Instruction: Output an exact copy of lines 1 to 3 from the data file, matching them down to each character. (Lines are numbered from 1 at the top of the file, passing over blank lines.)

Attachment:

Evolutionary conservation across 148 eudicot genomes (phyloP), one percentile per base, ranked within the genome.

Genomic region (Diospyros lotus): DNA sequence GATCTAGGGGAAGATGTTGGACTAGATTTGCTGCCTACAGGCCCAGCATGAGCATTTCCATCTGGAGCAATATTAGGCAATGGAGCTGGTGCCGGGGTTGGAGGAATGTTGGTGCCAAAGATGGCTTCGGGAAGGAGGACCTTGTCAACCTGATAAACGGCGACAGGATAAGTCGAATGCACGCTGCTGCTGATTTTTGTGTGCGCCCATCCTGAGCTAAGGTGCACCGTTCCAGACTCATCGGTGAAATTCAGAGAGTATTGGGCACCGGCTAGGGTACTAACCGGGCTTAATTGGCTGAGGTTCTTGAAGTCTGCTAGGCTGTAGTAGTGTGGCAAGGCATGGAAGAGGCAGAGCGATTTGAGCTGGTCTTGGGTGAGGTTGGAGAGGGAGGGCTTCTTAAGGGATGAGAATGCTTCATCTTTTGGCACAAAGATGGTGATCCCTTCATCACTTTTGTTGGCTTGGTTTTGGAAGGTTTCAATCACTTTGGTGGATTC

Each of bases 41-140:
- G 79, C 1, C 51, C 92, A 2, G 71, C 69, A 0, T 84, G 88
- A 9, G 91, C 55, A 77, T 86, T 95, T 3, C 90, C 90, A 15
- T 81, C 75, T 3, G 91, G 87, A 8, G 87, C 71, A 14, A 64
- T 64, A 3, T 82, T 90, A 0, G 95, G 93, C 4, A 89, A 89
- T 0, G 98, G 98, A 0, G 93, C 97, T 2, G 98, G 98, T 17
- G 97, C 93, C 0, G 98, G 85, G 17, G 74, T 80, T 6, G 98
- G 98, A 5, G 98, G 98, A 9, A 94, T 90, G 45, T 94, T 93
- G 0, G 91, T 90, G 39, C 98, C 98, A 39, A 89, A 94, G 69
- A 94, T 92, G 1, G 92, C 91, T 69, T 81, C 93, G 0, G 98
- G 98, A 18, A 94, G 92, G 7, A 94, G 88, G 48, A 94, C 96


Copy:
Evolutionary conservation across 148 eudicot genomes (phyloP), one percentile per base, ranked within the genome.

Genomic region (Diospyros lotus): DNA sequence GATCTAGGGGAAGATGTTGGACTAGATTTGCTGCCTACAGGCCCAGCATGAGCATTTCCATCTGGAGCAATATTAGGCAATGGAGCTGGTGCCGGGGTTGGAGGAATGTTGGTGCCAAAGATGGCTTCGGGAAGGAGGACCTTGTCAACCTGATAAACGGCGACAGGATAAGTCGAATGCACGCTGCTGCTGATTTTTGTGTGCGCCCATCCTGAGCTAAGGTGCACCGTTCCAGACTCATCGGTGAAATTCAGAGAGTATTGGGCACCGGCTAGGGTACTAACCGGGCTTAATTGGCTGAGGTTCTTGAAGTCTGCTAGGCTGTAGTAGTGTGGCAAGGCATGGAAGAGGCAGAGCGATTTGAGCTGGTCTTGGGTGAGGTTGGAGAGGGAGGGCTTCTTAAGGGATGAGAATGCTTCATCTTTTGGCACAAAGATGGTGATCCCTTCATCACTTTTGTTGGCTTGGTTTTGGAAGGTTTCAATCACTTTGGTGGATTC

Each of bases 41-140: